Composting is nature at its most efficient: organic waste decays, disintegrates, decomposes, providing food for beneficial microorganisms and insects, eventually releasing nutrients into the soil from whence it all came, allowing the process of growth to continue in a never-ending cycle of life. We gardeners can help the cycle along with careful management of the composting process – and one of the easiest ways is to compost food scraps from your kitchen.
In this primer, we’ll give you an overview of three common, no-brainer methods of kitchen scrap composting: the Worm Bin, the Digester, and The Hole in the Ground.
First of all, what are compostable kitchen scraps? Pretty simple: raw vegetables (or cooked veggies if they’re plain), most fruits, egg shells, used tea leaves and coffee grounds, and uncoated paper stuff like coffee filters and tea bags. Don’t allow animal products – meat, fish, or dairy – or oily foods into your kitchen compost. Animal products attract nuisance pests like flies and rodents, and can stink up the place, and both animal products and oily foods take longer to decompose. Be stingy in adding citrus or any acidic foods as well, as these can be extremely unattractive to worms (“The burn! It hurts!”) and other beneficial organisms .
Won’t my saved scraps make my kitchen stink? Well, y’know, if you’re going to leave your scraps sitting around the house for a week, then, yeah, they’ll probably start to smell because by then decomposition is under way. You’ll also start to get annoying little gnats. A scrap bin with a tight-fitting lid and air holes will help alleviate this (there are plenty commercial varieties out there that can fit on your countertop or under your sink). You can also freeze saved scraps.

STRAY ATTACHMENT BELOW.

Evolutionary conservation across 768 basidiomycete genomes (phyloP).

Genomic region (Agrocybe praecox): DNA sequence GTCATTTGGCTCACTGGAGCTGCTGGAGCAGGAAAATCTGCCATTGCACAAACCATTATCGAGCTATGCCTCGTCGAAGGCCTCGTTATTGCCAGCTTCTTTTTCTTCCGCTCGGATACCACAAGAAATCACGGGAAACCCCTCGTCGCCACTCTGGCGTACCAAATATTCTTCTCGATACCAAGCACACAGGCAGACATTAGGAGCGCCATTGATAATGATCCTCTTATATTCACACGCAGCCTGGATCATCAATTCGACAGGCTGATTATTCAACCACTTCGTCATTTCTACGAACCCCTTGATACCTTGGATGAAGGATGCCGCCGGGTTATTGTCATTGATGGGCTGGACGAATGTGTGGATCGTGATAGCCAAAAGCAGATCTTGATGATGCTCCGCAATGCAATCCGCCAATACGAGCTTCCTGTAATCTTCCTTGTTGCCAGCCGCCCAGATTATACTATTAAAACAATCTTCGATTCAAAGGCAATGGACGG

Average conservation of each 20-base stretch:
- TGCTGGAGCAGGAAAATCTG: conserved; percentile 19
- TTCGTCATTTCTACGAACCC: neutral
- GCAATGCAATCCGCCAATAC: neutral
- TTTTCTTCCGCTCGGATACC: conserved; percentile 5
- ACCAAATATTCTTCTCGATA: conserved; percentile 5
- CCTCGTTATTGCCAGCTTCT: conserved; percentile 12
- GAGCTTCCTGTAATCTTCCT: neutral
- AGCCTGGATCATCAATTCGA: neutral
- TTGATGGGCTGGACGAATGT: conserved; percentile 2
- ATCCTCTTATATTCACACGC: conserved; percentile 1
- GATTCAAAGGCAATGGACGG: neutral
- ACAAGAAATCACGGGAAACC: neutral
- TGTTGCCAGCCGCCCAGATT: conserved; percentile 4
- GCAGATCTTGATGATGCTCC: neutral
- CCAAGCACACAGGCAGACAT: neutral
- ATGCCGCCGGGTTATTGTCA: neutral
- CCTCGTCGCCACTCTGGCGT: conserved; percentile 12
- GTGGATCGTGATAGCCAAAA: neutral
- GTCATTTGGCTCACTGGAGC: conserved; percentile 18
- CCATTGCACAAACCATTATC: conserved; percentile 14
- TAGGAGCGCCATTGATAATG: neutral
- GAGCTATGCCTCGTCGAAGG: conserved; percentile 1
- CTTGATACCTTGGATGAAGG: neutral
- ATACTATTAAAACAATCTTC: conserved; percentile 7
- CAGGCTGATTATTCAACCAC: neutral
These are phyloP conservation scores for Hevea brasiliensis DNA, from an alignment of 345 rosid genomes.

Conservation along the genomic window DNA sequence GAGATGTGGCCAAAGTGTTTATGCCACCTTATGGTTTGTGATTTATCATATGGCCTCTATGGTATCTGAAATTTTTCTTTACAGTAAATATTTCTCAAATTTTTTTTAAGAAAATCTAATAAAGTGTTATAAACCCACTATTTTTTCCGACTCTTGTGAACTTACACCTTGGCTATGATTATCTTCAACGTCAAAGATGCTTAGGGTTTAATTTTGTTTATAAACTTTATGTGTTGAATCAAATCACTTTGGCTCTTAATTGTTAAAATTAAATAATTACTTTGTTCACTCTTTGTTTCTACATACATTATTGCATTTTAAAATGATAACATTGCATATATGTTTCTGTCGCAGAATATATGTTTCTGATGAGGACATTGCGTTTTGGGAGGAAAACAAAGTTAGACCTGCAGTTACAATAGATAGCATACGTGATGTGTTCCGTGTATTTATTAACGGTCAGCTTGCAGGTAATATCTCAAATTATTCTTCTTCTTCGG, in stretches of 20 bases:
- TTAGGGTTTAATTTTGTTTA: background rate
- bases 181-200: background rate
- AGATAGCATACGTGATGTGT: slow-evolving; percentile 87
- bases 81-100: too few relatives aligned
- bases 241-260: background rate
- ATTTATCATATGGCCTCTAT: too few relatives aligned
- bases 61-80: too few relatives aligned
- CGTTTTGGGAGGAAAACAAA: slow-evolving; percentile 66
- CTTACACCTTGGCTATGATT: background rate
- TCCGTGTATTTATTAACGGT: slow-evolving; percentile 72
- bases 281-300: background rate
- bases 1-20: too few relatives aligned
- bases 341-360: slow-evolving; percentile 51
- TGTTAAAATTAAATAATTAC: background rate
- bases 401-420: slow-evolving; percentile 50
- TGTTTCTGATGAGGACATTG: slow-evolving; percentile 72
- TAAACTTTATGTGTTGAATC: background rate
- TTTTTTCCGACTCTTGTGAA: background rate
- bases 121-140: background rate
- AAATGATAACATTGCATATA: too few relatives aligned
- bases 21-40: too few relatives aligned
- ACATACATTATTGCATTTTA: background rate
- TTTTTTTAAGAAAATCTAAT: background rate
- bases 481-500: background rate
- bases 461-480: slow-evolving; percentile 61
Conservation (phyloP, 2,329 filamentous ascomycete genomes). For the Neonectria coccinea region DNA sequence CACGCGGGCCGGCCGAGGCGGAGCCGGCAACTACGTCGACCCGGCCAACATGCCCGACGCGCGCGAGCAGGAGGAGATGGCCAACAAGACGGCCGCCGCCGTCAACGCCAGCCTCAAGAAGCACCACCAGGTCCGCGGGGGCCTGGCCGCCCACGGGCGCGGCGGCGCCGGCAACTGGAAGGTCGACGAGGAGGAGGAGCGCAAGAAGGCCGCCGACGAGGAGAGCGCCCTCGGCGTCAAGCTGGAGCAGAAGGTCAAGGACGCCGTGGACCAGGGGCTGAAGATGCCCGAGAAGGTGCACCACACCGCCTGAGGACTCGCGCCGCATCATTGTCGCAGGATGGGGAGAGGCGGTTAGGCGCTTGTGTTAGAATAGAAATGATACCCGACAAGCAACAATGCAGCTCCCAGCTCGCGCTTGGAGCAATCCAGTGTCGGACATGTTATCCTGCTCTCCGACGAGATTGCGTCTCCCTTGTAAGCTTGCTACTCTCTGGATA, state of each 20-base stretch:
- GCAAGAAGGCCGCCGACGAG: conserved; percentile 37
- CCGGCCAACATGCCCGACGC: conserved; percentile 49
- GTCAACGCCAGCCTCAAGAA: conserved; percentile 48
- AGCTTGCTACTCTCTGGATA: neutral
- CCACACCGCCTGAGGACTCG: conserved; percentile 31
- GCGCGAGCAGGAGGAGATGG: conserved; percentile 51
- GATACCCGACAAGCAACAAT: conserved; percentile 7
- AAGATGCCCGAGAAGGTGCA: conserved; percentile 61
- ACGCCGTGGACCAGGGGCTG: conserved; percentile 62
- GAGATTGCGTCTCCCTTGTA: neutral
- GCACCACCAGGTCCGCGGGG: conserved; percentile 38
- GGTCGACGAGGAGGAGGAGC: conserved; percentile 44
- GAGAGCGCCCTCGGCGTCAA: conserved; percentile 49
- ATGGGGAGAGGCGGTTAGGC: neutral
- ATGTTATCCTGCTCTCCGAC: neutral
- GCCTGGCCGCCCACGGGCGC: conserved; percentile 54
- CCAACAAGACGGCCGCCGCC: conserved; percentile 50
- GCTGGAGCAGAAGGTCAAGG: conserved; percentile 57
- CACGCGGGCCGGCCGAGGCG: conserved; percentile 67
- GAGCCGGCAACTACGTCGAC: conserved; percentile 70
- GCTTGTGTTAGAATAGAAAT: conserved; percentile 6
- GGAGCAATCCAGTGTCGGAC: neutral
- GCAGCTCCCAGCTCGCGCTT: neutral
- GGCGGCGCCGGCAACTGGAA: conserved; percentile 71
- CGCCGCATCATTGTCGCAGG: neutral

So how hard is it? The three methods here are easy to start and easy to maintain. Which one you choose really depends on what suits you best and fits your lifestyle.
Worms are the heroes of food scrap composting: They make quick work of food waste, and their castings (poop) makes for some of the best soil amendment around. A well-maintained worm bin can keep you rich in compost for many, many months. You can build a wooden worm bin for about $50, or make a simple version with off-the-shelf stuff, like this one from Seattle Tilth. A good bin should generally be at least 12″ deep, have a tight-fitting lid, screened ventilation holes on top, and drainage holes on the bottom.
You’ll need moist bedding material (such as torn up newspapers or cardboard, coarse sawdust or leaves), your food scraps, and a starter batch of red worms; you can find these at bait shops, online suppliers, or ask a friend with an active bin. (Remember: Red worms. Not earthworms. Earthworms like mineral soil, red worms like organic muck — which is what you’re putting in the bin.) Simply bury your scraps in the bedding with the worms, every once in a while burying in a new spot; be careful not to “stir” the bedding, though, since this can overheat your worms. Add fresh bedding as it decomposes. Harvest compost when it’s brown and crumbly, and harvest frequently as too many castings can be toxic to your worms. Your worm bin can be kept either indoors or outdoors, in a cool, protected spot. Keep the ventilation and drainage holes clear, and the bedding moist but not wet. Check out this handy five-step guide.